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Decarbonisation report calls for Wales to take a lead

Welsh Government should commit to a 30-year programme to reduce carbon emissions from housing.

That’s just one of the recommendations of an independent report commissioned by Welsh ministers last year and has been produced by an independent Advisory Group on the Decarbonisation of Homes in Wales.

The report, Better Homes, Better Wales, Better World, was chaired by Christopher Jofeh, Arup’s former global buildings retrofit leader.

The group has spent the last 15 months exploring the evidence on how to create the necessary conditions for success, while recognising the political, economic and social challenges of making homes greener and more energy efficient.

They recommend that political parties in Wales should make a strategic commitment to national residential decarbonisation and stick to it.

Welsh Government should:

  • set ambitious energy targets for homes to achieve net zero carbon by 2050
  • put in place the right quality system and delivery mechanisms for all homes to meet the targets
  • develop a holistic package of support for all homes  to motivate and facilitate action
  • collect data about the status and condition of the housing stock to inform future decisions and measure progress
  • continue to monitor and test new solutions to help decarbonise homes.
  • engage communities, networks, associations and third sector organisations to help make the change.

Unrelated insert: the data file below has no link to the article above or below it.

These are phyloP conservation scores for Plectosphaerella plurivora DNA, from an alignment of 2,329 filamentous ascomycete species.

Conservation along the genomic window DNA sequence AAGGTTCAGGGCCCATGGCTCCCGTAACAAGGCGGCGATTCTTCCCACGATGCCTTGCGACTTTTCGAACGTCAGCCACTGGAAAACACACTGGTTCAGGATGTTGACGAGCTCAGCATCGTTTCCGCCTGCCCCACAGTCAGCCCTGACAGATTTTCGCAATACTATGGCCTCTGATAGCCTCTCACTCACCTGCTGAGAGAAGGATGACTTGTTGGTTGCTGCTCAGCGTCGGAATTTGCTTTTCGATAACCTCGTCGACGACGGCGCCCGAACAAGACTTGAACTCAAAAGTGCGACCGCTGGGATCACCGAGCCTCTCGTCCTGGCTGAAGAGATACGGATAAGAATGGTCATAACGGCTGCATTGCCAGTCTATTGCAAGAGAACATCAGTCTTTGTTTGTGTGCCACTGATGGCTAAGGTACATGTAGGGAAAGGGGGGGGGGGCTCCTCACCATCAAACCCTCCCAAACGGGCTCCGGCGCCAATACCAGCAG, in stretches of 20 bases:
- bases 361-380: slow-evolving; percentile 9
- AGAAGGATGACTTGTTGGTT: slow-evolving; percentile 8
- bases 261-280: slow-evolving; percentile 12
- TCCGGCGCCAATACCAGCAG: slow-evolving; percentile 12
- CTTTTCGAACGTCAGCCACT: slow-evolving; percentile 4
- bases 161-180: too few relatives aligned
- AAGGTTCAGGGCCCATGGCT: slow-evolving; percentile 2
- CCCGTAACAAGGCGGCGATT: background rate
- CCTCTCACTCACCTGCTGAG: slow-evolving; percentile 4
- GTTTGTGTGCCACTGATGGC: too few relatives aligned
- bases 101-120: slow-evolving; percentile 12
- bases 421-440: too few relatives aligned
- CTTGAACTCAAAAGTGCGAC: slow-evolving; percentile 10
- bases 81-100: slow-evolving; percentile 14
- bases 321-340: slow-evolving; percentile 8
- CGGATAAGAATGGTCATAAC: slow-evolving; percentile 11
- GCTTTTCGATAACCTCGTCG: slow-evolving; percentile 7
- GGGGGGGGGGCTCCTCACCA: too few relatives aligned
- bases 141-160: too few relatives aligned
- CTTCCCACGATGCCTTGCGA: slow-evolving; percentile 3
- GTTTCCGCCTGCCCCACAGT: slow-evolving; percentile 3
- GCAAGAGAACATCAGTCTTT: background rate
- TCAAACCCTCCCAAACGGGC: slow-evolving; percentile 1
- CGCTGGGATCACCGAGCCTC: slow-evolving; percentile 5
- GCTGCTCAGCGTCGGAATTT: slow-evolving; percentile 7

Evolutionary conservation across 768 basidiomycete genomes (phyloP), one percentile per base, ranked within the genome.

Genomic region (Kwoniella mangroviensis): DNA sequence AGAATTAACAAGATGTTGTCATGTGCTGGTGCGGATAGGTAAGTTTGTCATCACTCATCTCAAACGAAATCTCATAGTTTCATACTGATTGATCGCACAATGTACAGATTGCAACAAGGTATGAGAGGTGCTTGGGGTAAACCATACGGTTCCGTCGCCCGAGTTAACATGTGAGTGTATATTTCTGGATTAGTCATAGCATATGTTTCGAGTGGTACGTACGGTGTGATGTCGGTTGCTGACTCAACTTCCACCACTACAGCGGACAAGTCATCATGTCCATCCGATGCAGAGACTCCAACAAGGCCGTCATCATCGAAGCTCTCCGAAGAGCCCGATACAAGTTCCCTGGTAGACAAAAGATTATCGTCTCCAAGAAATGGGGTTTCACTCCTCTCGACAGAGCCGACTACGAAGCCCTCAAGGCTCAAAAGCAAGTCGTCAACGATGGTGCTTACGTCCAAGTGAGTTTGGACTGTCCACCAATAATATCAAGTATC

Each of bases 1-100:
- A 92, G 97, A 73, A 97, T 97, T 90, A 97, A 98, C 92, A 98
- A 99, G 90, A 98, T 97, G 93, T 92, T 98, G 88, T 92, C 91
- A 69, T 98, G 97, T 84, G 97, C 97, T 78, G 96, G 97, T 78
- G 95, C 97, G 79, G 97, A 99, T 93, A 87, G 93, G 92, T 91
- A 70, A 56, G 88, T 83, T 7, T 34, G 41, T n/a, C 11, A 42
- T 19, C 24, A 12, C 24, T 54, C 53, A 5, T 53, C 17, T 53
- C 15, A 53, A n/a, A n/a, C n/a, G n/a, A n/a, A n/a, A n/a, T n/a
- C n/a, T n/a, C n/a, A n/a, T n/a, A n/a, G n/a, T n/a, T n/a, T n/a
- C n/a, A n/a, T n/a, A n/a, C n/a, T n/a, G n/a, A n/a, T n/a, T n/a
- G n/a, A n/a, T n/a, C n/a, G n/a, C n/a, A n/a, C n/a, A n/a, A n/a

Receiving the report today at an event in Cardiff, housing and local government minister Julie James said:

‘Making our homes greener and more energy efficient will be challenging, especially when you consider that Wales has the oldest and least thermally efficient housing in the UK and Europe.

‘But with this challenge also comes enormous opportunities – lower fuel bills, improved air quality, more comfortable homes, better health, new jobs and skills. We have to be ambitious and creative if we’re going to achieve the change we need.’

Energy, environment and rural Affairs minister Lesley Griffiths said:

‘We are in a climate emergency. Our Low Carbon Action Plan sets out the steps we will take to cut emissions and support the growth of a low carbon economy and this Report is one of the first items we promised.

‘Making our homes greener and more energy efficient is absolutely central to this and, while the Welsh Government will show the leadership, I’ve been very clear that all of us must play our part in achieving a low carbon Wales.

‘This report shows the scale of the challenge ahead but also the many benefits for our society, economy and natural environment.”

Christopher Jofeh said:

‘Now is the time for Wales to take a lead and show how it can be done. The benefits of doing so will be profound and widespread for families, for businesses and for Wales.’

Community Housing Cymru chief executive Stuart Ropke said:

‘A 30-year commitment to reduce the carbon emissions from all housing in Wales is a bold and welcome recommendation from this review. As the report recognises, this will not be easy. Meeting this challenge will require huge levels of government investment and a transformation in the way we build and refurbish homes.

‘As part of our vision of a Wales where good housing is a basic right for all, housing associations have committed to building greener communities and look forward to working with Welsh Government and key partners to achieve this.’

The housing minister will now consider the report’s recommendations and detailed actions and will respond in the Autumn.


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